Journal article Open Access

# Are there principles of grammatical change (A review article of David Lightfoot's book "The development of language")

Haspelmath, Martin

### Citation Style Language JSON Export

{
"publisher": "Zenodo",
"DOI": "10.5281/zenodo.1250543",
"container_title": "Journal of Linguistics",
"title": "Are there principles of grammatical change (A review article of David Lightfoot's book \"The development of language\")",
"issued": {
"date-parts": [
[
1999,
11,
1
]
]
},
"abstract": "<p>This is a highly critical review of David Lightfoots 1999 book &quot;The development of language&quot;, which argues that there are no principles of grammatical change, so that &ldquo;historicist&rdquo; or deterministic approaches to diachronic change are misguided. Instead, Lightfoot argues that language change can only be understood by taking the perspective of the &ldquo;growth&rdquo; (i.e. acquisition) of an individual&rsquo;s biological grammar, which may end up with a different parameter setting from the parent&rsquo;s generation when the trigger experience changes. This review is very critical of most aspects of Lightfoot&#39;s theory: his strange notions of &ldquo;language&rdquo; and &ldquo;social grammar&rdquo;, his failure to say anything meaningful about &ldquo;nongrammatical changes&rdquo; (i.e. apparently the great majority of changes), his unconstrained theoretical innovation of &ldquo;diglossia&rdquo;, his complete misunderstanding of the neogrammarian revolution, and his irresponsible ignoring of much of contemporary work on language change.</p>",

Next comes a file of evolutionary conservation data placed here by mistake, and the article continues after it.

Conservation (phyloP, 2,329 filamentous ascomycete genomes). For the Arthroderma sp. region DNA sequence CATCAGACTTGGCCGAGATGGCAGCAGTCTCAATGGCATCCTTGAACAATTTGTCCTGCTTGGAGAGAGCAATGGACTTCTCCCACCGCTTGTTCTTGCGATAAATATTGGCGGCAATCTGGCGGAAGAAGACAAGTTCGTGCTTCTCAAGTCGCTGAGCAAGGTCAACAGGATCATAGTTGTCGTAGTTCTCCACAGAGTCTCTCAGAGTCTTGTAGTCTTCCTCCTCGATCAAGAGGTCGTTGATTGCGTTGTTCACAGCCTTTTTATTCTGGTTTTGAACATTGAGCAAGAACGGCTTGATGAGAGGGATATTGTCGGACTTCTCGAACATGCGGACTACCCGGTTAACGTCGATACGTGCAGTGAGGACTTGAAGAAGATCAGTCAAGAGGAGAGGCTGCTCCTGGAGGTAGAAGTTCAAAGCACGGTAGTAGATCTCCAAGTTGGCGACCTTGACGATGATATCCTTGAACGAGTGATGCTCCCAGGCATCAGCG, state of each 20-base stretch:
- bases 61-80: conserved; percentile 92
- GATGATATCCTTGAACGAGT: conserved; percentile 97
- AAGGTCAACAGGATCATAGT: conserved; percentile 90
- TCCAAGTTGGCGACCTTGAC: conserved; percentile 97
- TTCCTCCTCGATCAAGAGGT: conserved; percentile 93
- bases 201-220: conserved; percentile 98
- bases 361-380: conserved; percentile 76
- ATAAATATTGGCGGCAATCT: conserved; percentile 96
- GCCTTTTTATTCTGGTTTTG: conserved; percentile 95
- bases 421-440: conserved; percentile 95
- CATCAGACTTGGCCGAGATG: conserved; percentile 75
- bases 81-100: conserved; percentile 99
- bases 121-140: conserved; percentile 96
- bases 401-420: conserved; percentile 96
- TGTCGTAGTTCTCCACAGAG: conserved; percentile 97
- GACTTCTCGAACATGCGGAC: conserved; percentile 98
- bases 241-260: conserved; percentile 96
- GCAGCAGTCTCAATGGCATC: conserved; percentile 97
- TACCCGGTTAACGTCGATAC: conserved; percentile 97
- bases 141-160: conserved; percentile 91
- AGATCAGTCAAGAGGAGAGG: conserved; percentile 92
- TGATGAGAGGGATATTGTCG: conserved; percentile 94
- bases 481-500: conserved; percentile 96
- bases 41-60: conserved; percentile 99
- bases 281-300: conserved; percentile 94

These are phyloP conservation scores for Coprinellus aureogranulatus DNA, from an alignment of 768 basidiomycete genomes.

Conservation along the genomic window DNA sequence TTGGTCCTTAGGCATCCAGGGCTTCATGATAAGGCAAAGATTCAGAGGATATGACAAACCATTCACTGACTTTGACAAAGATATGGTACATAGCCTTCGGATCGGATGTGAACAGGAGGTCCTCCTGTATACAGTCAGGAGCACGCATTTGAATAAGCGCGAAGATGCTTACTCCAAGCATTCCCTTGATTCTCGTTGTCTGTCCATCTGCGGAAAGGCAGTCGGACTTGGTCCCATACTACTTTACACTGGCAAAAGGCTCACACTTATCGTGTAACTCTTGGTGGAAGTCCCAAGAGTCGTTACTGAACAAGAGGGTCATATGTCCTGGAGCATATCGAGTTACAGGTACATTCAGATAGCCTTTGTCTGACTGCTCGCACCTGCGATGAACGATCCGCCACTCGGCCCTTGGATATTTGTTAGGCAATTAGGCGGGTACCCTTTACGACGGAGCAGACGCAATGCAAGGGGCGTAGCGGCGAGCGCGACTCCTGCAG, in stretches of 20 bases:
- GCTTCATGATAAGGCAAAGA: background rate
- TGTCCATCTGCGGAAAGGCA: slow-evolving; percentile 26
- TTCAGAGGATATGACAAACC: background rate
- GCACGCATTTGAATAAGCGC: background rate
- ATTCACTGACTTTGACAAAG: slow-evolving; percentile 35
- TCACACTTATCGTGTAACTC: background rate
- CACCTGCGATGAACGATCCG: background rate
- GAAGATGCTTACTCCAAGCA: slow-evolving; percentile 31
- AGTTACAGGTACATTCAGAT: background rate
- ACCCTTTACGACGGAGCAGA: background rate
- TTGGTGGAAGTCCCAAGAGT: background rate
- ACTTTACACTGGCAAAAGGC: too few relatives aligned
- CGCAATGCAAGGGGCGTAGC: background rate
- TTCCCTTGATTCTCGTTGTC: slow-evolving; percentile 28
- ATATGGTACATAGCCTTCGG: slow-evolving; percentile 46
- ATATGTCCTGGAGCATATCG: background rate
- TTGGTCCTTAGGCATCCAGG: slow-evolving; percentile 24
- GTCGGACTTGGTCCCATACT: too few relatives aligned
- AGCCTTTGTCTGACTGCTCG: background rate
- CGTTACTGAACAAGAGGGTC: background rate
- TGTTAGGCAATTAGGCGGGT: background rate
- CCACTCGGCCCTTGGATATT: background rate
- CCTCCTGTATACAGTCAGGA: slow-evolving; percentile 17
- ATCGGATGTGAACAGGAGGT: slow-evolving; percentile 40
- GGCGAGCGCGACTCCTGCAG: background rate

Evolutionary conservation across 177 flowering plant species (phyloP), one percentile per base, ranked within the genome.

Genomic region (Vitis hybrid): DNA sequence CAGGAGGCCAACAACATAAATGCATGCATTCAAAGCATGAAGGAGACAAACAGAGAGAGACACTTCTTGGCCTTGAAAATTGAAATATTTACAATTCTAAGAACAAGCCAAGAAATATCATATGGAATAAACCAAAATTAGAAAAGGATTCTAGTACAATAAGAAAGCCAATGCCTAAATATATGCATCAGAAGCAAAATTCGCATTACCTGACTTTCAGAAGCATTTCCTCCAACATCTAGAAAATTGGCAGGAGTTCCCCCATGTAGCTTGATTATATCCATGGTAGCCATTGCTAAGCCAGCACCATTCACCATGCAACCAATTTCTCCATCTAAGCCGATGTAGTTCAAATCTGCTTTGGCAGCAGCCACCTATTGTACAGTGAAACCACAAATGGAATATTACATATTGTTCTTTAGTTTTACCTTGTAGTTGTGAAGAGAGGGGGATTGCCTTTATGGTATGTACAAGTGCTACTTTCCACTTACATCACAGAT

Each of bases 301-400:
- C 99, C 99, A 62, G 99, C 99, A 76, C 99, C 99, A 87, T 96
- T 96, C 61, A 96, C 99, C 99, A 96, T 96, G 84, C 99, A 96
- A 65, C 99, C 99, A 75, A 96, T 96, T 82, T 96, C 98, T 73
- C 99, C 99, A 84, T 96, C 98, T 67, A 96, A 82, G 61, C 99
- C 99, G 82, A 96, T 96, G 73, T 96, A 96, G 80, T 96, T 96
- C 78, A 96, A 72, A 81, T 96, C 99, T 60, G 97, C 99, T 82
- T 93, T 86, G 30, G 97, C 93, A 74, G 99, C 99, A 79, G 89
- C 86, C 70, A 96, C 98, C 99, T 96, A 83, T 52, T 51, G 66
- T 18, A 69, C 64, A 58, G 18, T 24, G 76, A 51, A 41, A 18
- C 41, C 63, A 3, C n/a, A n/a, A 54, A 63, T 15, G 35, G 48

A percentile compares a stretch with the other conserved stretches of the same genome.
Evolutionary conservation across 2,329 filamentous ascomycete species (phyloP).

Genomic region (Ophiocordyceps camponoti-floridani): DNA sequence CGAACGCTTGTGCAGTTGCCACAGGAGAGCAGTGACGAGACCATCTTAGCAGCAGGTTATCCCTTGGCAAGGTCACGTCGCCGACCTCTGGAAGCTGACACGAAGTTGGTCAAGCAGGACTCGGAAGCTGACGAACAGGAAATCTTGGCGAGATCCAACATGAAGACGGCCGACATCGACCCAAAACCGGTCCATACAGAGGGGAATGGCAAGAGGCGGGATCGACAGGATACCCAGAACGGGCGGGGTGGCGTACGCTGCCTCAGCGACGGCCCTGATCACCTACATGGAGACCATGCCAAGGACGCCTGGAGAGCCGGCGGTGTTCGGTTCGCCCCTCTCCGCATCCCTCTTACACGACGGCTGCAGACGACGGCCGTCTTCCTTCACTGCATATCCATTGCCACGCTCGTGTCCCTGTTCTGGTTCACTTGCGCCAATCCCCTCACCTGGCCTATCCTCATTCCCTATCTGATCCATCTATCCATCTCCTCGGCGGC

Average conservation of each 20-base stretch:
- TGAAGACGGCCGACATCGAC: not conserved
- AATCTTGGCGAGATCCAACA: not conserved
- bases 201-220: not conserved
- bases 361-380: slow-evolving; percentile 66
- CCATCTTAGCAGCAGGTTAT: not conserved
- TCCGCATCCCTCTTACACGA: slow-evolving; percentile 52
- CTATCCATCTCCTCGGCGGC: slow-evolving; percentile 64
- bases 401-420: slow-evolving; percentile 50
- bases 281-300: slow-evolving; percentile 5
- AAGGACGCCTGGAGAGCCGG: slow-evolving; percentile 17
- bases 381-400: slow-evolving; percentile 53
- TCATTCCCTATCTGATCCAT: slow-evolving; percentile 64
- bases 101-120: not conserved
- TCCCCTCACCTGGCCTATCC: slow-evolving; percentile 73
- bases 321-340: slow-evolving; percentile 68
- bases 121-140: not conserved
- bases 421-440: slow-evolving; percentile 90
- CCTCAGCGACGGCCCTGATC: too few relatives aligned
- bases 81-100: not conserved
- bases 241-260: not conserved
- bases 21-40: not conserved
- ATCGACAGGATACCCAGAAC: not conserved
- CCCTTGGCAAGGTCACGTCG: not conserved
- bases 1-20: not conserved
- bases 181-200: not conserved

"author": [
{
"family": "Haspelmath, Martin"
}
],
"page": "579-595",
"volume": "35",
"type": "article-journal",
"id": "1250543"
}
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